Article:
Luxembourg — History and Culture
A country landlocked by European giants, Luxembourg proudly retains a strong cultural identity and has a rich history stretching back to the Roman period. Although the country’s past is dominated by the empires and kingdoms of its bigger neighbors, since its post-WWII independence, the tiny nation has become one of the wealthiest countries in the world due to its financial industry and tax haven status.
Recorded civilization first emerged in modern-day Luxembourg around the 5th millennium BCE during the Neolithic period. However, the first tribes to settle in the area were the Celts, who inhabited most of Central and Western Europe around 600 BCE to the turn of the 1st millennium CE. The Treveri Celts, as they were known, ruled the land until the Roman occupation and were comparatively cooperative with their subsequent rulers. Little is known about the fortunes of the territory after the fall of the Roman Empire when it became part of the Frankish Kingdom.
In 963 AD, Luxembourg emerged on the European map with the construction of Luxembourg Castle engineered by the Count of Ardennes Siefried I. The population around the fort increased over the next few years, laying the first foundations of today’s Luxembourg City and the state of Luxembourg. In the coming decades, fortifications were continually strengthened by various dynasties, with the castle becoming one of the continent’s most iconic and imposing fortifications.
The country remained a self-governed state of the Holy Roman Empire until 1354, when it was granted its current duchy status. After the death of Elisabeth, Duchess of Luxembourg, in 1451, the country fell into the hands of the house of Burgundy, and later Bohemia and Habsburg. The Habsburg era saw a number of neighboring empires lay claim to the land, resulting in various wars and battles.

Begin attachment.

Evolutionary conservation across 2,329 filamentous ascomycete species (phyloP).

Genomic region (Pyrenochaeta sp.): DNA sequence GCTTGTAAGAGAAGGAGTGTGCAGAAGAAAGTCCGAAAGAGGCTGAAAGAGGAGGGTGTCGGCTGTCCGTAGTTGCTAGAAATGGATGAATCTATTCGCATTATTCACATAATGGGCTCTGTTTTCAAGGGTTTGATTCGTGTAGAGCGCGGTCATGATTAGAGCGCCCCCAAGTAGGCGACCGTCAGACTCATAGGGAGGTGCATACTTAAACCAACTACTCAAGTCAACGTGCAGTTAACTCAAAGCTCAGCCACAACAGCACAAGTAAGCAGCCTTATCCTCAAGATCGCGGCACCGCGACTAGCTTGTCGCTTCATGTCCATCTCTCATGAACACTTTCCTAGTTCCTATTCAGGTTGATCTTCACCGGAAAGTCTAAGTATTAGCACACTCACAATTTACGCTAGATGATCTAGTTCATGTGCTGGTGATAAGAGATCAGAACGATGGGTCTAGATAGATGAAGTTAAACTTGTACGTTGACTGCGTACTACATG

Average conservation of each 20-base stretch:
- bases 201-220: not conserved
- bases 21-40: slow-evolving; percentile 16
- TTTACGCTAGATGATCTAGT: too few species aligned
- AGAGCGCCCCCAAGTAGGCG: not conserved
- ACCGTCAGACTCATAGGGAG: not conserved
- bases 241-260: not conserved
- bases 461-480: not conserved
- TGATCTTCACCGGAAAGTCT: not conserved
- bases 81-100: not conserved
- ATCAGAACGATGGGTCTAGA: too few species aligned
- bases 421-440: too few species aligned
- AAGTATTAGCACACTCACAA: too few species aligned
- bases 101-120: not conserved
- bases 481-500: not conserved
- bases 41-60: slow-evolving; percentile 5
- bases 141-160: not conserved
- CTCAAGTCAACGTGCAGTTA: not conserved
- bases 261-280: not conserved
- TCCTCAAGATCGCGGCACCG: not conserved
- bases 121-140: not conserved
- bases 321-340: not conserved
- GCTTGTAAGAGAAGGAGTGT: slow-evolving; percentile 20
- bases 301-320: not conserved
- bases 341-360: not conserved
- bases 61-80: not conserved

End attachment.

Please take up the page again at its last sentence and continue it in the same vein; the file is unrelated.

In 1598, the increasingly powerful Spanish Empire annexed the land and placed it under the control of Albert VII, Archduke of Austria, a descendant of the original rulers of Luxembourg. The duchy was once again invaded in 1684 by Louis XIV of France; however, as a result of the Treaty of Utrecht, Luxembourg merged with the Austrian Netherlands soon after in 1715. With the reemergence of the French Empire under the powerful rule of Napoleon, the country returned to the rule of its revolutionary neighbor and it wasn’t until 1815 that Luxembourg retained a certain degree of autonomy under Dutch rule.
During the 19th century, Luxembourg, which had declined greatly in size since its initial formation, was passed from Dutch to Belgian and back to Dutch hands, and eventually to German rule, causing serious economic issues which resulted in a mass immigration of the population to the United States. The duchy formally gained independence and neutrality in 1867 under Dutch sovereignty after the signing of the Second Treaty of London.
By the outbreak of WWI, Luxembourg was still an underdeveloped, primarily agrarian nation. Germany occupied the neutral country, causing much unrest particularly among the working classes. Independence returned in 1918, along with an elected head of state. A similar story unfolded during WWII, when Luxembourg was again taken by German forces. There was initially little resistance, and by 1942 the duchy was proclaimed German territory. One benefit of the annexation was the resurgence in Luxembourgish language, due to the prohibition of speaking French and the population’s refusal to speak German. The country was finally liberated by US forces at the end of the war, which cost Luxembourg more than 5,000 lives.
Post-war, Luxembourg ditched neutrality and enthusiastically threw itself on to the international scene, becoming a founding member of both the North Atlantic Treaty Organization and the United Nations. The duchy’s economy also bourgeoned in the years following due to pacts with Belgium and the Netherlands, and boasted one of the world’s highest gross national product per capita by the early 2000’s.
Although the small country’s culture has naturally been heavily influenced by its large neighboring countries and previous rulers, Luxembourg maintains many of its rural folk traditions, while producing some of the region’s finest artists. The capital, Luxembourg City, has twice been named European Capital of Culture and is a UNESCO World Heritage site due to its historical significance.